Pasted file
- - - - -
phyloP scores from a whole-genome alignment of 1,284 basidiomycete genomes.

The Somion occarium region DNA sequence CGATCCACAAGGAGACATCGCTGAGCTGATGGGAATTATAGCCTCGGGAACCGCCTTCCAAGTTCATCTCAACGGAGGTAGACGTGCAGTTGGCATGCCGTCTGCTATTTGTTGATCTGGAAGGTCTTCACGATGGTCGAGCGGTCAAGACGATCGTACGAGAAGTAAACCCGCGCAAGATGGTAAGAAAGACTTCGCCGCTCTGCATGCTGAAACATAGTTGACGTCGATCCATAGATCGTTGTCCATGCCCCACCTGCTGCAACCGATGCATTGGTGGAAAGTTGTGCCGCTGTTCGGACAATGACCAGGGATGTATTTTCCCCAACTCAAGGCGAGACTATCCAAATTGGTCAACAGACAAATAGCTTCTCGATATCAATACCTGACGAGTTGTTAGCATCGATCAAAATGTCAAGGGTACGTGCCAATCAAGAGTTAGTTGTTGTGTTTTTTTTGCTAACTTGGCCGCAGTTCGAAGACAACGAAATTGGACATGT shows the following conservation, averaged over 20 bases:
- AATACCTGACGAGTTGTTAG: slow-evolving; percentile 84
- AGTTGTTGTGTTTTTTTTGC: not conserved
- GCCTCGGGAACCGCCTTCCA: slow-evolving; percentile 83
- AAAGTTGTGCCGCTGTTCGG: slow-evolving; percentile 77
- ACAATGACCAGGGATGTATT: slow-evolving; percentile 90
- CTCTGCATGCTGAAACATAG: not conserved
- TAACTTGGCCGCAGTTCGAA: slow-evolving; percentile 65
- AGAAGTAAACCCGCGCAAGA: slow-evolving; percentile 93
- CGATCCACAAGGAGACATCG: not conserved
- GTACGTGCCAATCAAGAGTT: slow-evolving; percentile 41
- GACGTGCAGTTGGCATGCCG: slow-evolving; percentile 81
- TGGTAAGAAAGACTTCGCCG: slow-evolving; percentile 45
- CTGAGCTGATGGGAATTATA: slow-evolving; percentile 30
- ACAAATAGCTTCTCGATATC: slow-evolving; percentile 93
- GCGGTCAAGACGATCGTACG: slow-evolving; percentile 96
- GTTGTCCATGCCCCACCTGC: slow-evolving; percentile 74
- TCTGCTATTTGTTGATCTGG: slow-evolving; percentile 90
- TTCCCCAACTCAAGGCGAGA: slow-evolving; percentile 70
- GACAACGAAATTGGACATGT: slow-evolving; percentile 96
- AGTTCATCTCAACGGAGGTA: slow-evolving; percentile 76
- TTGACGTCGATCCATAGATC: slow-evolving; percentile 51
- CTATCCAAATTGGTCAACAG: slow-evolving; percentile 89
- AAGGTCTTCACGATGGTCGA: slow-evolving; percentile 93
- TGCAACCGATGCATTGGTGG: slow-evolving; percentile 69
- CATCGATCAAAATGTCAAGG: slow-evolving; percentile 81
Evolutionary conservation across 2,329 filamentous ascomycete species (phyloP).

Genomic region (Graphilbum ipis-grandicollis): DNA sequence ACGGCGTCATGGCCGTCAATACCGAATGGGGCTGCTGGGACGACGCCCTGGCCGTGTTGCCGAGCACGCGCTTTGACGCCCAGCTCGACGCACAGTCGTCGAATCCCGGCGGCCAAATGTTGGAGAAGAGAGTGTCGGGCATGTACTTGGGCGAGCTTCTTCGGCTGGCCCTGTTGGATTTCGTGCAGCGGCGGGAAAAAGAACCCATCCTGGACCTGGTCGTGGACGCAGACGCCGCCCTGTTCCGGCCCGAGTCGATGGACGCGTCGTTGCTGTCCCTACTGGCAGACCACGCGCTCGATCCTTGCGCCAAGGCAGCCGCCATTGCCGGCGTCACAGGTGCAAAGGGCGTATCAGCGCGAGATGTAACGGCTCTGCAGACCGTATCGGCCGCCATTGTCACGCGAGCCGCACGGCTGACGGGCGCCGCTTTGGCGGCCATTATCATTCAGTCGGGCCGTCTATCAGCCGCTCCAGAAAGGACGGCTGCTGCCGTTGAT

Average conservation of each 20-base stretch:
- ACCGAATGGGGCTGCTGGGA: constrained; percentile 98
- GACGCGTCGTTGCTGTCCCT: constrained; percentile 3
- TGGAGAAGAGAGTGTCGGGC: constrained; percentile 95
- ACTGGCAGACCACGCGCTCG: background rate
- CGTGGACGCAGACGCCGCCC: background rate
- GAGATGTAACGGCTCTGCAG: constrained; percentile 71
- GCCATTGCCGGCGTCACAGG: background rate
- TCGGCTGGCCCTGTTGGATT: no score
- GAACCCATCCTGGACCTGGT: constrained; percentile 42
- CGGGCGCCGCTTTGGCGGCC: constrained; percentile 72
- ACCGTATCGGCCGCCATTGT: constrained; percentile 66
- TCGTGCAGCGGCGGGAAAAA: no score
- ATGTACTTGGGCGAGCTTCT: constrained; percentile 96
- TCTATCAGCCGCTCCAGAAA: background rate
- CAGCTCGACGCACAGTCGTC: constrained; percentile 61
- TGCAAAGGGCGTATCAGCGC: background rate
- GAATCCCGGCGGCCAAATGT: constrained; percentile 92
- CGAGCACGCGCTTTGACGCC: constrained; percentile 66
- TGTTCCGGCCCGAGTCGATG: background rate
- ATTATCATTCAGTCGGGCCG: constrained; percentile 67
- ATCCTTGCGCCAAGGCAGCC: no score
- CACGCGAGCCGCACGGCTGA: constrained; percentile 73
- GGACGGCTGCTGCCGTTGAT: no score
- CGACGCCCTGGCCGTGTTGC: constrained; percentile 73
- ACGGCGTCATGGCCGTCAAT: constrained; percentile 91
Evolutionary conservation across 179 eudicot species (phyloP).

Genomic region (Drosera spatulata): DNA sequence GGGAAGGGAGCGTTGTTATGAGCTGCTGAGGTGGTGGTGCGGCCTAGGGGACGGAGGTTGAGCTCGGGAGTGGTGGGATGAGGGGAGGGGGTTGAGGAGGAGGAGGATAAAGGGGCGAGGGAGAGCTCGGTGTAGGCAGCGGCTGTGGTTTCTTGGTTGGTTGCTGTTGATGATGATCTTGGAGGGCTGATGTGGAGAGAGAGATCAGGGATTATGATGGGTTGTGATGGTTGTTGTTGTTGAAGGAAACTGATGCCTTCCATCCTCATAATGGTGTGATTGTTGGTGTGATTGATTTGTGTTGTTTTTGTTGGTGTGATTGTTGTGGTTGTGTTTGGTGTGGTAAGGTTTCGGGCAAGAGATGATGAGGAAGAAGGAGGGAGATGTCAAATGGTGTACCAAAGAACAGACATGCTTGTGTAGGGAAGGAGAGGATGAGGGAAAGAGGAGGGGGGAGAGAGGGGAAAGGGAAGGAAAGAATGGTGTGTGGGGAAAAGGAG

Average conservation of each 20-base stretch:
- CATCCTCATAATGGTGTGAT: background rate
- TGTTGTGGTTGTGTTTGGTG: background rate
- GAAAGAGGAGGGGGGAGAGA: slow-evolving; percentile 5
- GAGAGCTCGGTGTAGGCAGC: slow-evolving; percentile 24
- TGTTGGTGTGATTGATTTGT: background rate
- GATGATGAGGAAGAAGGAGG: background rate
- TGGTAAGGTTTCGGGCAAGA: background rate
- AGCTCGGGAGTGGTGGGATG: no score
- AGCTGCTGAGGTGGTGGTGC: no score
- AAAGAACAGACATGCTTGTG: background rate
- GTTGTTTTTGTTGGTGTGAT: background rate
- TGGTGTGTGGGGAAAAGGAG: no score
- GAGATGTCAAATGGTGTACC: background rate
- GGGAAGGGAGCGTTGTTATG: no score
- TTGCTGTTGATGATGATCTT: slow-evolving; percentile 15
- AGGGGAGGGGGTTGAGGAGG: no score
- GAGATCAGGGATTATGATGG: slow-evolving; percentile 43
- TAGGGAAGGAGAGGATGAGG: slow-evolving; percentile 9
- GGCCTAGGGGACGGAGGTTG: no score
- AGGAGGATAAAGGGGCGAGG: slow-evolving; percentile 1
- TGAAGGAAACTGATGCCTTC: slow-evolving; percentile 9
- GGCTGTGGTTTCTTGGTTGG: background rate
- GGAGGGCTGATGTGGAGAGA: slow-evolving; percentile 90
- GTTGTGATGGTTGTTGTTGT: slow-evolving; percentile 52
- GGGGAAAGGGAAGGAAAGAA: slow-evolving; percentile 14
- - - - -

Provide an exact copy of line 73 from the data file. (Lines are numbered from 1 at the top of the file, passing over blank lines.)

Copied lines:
- TTGCTGTTGATGATGATCTT: slow-evolving; percentile 15